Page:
With additional reference to FIGS. 5 through 7, the end segment 44 preferably threadably mates with the yoke 32 which in turn is pinned or bolted to the stanchion 20. The eyenut 34 threads to the second end segment 46 for connecting the shock absorber with the horizontal safety cable 30. In an unloaded state, the shock absorber 12 substantially assumes the configuration illustrated in FIG. 5.
With reference to FIG. 8, coil member 140 has a conical coil configuration with coils 142A, 142B and 142C having progressively greater coil diameters. A plot of the axial expansion of coil member 140 versus tension in the cable would exhibit a greater slope in the plastic range than the corresponding slope for coil member 40. Another embodiment of a coil member designated by numeral 240 is illustrated in FIG. 9.
When the shock absorber 12 is connected with the horizontal cable 30, the coil member 40 exerts an elastic force which maintains a tautness in the cable at an optimum pre-established tension. The lifeline may be tightened to a tension which causes the end cap 56 to loosen but not separate from the tube. The optimum pre-tension in the safety cable may be observed by movement of nut 61 and/or by displacement of the end cap 56. The displacement may be visually dramatically indicated by color markings 90 (FIG. 7) or other indicator affixed to the tube. The tension is a function of the distance that the jam nut 61 is displaced from the end cap 46, as best illustrated in FIG. 6 (displacement is exaggerated in drawing for illustration purposes). The resistive tension imparted by the shock absorber 12 helps the safety cable 30 maintain a nearly linear taut configuration and pre-loads and pre-stretches the cable.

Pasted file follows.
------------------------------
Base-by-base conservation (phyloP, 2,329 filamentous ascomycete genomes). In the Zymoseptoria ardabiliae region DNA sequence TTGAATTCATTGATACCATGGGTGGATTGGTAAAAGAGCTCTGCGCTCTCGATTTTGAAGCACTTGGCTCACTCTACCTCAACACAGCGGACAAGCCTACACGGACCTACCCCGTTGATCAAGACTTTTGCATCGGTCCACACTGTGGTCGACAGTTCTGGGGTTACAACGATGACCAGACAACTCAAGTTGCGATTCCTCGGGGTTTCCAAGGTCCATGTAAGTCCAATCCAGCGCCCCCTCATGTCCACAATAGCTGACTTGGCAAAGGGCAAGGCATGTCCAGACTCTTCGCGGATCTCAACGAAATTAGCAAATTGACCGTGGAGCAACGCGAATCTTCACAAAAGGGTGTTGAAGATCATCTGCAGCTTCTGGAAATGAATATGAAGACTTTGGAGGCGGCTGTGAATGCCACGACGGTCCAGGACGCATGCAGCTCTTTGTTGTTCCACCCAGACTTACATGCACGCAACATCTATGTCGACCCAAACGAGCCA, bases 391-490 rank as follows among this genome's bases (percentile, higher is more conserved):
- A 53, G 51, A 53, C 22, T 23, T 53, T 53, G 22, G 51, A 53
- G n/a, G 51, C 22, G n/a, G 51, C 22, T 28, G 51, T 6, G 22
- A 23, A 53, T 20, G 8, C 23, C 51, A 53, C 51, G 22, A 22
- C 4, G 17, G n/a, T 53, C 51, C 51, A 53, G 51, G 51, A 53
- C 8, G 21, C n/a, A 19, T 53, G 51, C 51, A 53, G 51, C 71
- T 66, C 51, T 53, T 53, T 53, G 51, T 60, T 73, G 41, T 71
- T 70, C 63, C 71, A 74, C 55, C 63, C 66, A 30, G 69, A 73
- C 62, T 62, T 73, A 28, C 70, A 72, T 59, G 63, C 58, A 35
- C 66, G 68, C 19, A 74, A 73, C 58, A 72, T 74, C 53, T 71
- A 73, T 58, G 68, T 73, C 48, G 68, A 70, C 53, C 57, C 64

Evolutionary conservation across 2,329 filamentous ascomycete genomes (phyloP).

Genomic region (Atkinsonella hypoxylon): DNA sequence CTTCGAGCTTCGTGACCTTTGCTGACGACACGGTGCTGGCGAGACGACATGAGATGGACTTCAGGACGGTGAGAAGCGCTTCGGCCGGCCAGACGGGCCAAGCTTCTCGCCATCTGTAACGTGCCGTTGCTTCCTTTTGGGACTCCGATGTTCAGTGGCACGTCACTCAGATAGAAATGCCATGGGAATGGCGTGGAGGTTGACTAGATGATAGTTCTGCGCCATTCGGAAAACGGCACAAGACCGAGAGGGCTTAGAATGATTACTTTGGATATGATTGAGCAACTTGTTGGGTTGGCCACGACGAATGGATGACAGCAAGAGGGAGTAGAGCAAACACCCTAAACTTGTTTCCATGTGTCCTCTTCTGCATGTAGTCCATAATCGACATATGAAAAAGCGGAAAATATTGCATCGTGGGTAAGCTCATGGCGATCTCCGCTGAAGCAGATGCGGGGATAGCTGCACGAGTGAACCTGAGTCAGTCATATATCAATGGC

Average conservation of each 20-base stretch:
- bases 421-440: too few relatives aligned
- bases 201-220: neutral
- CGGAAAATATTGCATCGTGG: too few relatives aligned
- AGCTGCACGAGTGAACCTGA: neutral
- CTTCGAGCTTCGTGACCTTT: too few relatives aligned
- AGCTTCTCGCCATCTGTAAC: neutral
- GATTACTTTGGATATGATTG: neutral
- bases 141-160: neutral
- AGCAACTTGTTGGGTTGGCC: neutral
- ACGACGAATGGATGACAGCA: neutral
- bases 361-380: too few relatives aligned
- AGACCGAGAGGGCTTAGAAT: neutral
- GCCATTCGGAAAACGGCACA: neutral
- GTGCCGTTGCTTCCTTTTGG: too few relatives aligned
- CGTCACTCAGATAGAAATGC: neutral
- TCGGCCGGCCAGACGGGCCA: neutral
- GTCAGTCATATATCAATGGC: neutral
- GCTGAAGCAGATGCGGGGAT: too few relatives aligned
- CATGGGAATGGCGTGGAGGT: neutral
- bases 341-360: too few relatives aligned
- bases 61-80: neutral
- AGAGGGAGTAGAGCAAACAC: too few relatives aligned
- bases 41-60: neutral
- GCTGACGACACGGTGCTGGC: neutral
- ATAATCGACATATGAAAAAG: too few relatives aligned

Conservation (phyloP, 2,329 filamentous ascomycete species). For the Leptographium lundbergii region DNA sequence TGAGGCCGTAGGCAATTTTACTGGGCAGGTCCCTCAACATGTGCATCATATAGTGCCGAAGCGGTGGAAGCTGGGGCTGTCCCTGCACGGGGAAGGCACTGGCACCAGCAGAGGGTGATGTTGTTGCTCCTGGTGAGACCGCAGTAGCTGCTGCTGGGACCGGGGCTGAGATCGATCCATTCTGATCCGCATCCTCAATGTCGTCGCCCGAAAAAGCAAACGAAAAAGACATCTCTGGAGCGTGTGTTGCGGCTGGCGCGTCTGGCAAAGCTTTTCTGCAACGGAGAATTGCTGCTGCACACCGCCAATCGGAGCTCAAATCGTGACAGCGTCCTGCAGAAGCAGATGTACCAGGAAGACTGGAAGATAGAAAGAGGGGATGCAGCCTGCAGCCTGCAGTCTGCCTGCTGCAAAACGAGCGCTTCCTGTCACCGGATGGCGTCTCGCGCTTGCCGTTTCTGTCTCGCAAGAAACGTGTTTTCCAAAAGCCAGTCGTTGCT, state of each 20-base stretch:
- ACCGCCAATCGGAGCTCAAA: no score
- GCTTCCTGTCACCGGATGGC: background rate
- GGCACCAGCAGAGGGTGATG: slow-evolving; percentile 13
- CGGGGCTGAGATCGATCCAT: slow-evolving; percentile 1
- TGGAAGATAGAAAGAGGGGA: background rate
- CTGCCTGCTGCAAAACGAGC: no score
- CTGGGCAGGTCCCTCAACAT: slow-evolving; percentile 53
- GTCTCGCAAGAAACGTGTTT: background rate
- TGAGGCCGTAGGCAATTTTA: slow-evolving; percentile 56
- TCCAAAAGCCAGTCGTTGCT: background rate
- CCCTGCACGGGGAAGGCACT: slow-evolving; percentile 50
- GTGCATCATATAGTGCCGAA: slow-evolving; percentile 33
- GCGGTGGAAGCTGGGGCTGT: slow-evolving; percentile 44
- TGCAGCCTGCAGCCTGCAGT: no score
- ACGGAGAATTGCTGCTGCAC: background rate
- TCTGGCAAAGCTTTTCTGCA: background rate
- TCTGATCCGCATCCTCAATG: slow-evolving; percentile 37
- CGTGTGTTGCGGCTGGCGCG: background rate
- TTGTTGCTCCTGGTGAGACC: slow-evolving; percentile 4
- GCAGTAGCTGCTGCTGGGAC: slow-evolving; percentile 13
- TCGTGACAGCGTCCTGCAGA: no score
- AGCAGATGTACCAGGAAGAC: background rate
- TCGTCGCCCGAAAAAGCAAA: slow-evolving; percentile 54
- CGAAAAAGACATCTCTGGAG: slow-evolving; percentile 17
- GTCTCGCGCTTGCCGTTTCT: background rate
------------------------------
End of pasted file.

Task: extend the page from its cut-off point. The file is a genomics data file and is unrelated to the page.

In the event that a worker falls, the impact force exerted on the safety cable is sufficient to plasticly deform and resistively expand the coil member 40, as illustrated in FIG. 7. The coil member deforms to impart a sag to the safety cable. The plastic deformation of the coil member 40 absorbs energy so that the safety cable can effectively withstand the impact load imparted by the falling worker. As a consequence of the plastic deformation, portions of the coil member engage the interior end of cap 56 with sufficient force to displace the end cap from the end of the tube 52, as best illustrated in FIG. 7. Because the displacement of the end cap from the tube is readily visible upon inspection, the shock absorber will be readily identified as requiring replacement and will not be reused.
It should be appreciated that some embodiments of the coil member 40 may have a work hardening characteristic so that as the load increases, due to the impact, the coil member essentially increases in hardness and imposes a consequent resistance to further deformation. The elastic and plastic deformation characteristics of the coil member are selected so that the coil member will function as a spring to impart a sufficient tautness to the horizontal cable in a first pre-established axial load range while also undergoing a plastic deformation without breaking under the impact load of a falling worker in a second pre-established axial load range. For some embodiments, the housing 50 is omitted or other housing embodiments are employed, and the coil member 40, 140 or 240 is connected into the safety cable system.
In one embodiment of the invention, the coil member 40 was formed from a threaded steel rod having a diameter of 1/2 inch and a coil diameter of approximately 31/4 inches with the crests of the coils 42 being spaced approximately 13/4 inches apart and having a finished unloaded axial length of approximately 135/8 inches. The housing 52 was manufactured from PVC plastic pipe having a diameter of 3 inches and an axial length of approximately 7 inches. The end caps 54 and 56 were also constructed by modifying standard caps for such pipe.